“Though I liked my temporary home – the 96thstreet friary was a wonderful community – coming back here is making me very happy,” said Michael. “This is my third time living on 31st Street and it is one of my favorite places in the Province.
“When we’re not here, friars miss the flavor,” he said.
Alan said that “it is nice to be back in one building. This feels like coming back to a community.”
Most of the friars moved into their new friary rooms on the same day, May 23, which gave the friary an atmosphere of excitement. It was a little like a freshman dorm experience, some observers said.
Anthony Carrozzo, former provincial minister, said that the well-planned gathering space on the third floor is his favorite aspect of the new friary.
“This will bring the community together even more,” he said, commending Jerome on how he managed the planning process.
“Jerome handled this extraordinarily well.This was not an easy process,” Anthony said. “He is very magnanimous.”
Alcuin Coyle, who has lived at 31st Street since 1985, praised Fred’s working style saying, “He was very accommodating to our needs and requests.”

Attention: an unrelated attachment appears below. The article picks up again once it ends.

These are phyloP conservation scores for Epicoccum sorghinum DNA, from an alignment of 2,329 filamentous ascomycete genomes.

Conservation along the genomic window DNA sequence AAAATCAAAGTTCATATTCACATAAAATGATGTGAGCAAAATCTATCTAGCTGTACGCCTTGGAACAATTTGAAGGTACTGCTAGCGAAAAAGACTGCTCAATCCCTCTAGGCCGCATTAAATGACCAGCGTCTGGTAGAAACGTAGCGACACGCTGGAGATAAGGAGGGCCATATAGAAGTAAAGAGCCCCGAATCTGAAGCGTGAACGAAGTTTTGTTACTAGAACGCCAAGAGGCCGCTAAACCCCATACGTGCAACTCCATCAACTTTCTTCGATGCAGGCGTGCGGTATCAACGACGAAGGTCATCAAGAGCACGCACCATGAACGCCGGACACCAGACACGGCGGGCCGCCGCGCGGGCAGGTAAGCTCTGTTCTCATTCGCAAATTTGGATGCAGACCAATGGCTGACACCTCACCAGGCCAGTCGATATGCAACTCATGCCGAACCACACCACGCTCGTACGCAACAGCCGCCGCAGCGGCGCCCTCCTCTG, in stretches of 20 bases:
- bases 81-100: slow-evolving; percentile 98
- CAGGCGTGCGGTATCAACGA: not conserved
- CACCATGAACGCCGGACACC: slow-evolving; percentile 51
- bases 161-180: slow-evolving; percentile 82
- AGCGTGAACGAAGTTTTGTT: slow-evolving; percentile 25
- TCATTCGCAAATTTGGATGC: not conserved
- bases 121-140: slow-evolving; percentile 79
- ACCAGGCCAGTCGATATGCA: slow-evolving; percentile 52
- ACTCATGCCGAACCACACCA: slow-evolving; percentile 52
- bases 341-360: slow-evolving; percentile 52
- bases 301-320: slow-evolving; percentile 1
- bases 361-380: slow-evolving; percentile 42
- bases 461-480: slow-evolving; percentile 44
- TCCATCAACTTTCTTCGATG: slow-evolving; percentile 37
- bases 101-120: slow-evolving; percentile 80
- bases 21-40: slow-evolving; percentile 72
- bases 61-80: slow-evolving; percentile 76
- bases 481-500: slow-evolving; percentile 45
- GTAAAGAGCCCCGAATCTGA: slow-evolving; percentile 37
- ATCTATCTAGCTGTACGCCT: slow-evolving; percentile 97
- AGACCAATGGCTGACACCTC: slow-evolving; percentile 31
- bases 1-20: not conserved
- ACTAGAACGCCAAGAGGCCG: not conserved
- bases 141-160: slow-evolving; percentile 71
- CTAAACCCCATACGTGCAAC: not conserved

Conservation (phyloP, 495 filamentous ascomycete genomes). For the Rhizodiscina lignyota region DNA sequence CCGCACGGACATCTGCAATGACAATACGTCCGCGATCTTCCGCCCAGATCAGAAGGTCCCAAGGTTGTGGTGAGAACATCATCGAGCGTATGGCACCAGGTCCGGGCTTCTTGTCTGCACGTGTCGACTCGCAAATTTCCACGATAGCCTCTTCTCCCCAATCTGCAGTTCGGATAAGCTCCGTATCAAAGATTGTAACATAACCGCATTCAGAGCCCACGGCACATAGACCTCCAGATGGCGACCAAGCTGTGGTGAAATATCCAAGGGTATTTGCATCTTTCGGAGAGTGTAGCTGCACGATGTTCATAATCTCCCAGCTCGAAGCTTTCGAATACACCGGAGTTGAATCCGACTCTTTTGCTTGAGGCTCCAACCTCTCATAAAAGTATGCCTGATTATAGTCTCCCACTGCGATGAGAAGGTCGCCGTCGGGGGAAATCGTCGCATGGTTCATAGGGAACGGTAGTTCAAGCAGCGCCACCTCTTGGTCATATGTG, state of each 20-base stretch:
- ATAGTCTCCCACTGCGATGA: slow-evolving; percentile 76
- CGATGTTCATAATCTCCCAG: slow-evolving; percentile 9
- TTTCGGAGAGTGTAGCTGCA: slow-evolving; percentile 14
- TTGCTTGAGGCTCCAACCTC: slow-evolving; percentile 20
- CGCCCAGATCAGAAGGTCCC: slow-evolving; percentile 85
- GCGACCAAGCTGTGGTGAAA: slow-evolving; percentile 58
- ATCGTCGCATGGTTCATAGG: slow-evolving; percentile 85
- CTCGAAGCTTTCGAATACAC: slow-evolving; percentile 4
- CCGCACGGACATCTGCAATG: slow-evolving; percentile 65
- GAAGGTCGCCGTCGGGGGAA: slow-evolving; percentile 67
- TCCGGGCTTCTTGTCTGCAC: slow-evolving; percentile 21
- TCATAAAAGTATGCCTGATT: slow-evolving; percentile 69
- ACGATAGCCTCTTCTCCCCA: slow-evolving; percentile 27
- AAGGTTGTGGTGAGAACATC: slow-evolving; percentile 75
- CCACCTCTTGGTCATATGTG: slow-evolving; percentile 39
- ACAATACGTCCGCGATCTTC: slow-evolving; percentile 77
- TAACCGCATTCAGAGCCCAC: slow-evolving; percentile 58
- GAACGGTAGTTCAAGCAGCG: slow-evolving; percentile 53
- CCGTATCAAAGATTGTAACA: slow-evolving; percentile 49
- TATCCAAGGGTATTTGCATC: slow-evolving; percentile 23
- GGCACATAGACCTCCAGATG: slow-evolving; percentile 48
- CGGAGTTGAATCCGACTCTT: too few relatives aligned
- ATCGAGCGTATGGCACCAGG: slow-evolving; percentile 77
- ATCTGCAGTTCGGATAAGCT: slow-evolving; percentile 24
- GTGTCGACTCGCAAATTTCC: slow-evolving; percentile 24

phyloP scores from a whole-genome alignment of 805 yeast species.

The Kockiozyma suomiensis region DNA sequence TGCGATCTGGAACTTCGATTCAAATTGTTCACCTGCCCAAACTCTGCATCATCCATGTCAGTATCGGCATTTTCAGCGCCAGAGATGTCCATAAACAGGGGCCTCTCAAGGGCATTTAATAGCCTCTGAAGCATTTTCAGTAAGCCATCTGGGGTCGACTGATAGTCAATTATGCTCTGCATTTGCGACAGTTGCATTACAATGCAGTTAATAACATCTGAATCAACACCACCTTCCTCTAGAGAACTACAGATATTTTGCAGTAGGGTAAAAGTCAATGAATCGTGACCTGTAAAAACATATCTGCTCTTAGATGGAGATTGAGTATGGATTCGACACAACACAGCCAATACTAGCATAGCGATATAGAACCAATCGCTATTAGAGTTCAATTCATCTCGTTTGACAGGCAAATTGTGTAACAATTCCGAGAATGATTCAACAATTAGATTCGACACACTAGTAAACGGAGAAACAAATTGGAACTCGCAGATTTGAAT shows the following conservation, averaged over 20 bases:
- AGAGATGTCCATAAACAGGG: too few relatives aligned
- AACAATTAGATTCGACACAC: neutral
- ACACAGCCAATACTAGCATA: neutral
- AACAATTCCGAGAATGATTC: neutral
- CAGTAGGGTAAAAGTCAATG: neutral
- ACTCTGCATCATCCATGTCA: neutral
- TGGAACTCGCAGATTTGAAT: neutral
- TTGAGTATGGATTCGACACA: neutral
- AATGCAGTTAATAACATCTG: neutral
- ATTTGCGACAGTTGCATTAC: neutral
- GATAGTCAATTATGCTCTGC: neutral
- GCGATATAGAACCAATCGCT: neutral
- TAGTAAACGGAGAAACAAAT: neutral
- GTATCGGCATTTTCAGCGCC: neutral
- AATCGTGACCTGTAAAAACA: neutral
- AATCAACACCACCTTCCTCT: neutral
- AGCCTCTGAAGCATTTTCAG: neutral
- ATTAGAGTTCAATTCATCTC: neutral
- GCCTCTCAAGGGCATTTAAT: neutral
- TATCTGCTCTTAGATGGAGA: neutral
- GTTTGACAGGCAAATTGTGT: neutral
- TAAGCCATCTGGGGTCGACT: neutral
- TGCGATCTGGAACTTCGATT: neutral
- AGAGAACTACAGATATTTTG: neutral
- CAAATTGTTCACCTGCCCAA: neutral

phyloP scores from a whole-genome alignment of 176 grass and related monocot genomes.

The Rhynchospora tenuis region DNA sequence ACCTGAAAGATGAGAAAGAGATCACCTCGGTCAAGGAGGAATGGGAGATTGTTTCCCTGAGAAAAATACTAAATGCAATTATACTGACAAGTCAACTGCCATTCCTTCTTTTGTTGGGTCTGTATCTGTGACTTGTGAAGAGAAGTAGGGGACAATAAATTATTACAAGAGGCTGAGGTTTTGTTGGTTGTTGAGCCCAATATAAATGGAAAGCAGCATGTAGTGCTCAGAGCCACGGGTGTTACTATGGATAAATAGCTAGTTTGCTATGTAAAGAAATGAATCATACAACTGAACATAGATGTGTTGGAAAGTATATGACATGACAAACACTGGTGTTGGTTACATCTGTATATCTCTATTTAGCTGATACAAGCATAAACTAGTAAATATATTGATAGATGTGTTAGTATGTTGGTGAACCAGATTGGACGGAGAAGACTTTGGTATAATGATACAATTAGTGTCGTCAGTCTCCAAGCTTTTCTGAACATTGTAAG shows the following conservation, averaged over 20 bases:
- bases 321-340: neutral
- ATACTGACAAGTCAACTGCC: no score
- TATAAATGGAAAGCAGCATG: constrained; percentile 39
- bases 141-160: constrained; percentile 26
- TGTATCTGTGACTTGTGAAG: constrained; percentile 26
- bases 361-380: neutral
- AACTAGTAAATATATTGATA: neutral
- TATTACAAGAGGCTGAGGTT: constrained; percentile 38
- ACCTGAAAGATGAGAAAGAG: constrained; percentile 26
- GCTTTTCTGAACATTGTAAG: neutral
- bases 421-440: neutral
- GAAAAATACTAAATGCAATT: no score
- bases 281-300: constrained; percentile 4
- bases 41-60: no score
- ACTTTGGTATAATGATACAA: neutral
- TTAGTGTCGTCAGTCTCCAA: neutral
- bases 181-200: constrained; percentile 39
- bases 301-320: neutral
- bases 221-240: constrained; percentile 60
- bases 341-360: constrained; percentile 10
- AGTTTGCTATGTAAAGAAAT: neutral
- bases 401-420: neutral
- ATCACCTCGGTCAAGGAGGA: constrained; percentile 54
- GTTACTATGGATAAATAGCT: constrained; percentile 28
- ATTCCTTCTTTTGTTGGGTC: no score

Positive Transition for Friars
To some friars, the relocation is a personal transition, while to others it is symbolic of a step by the Province toward the future.
Anthony said, “I have been in a lot of transitions in my life so this is just one more, though I do appreciate the amenities here.”
This is the first time the friars have private bathrooms, Jerome said.
The noise level from the street is much more pleasant than at the nearby hotel, where many of the friars had been living. They had been located between a firehouse and a police station.
Artist Miguel Loredo said that he appreciates the bright light in the rooms.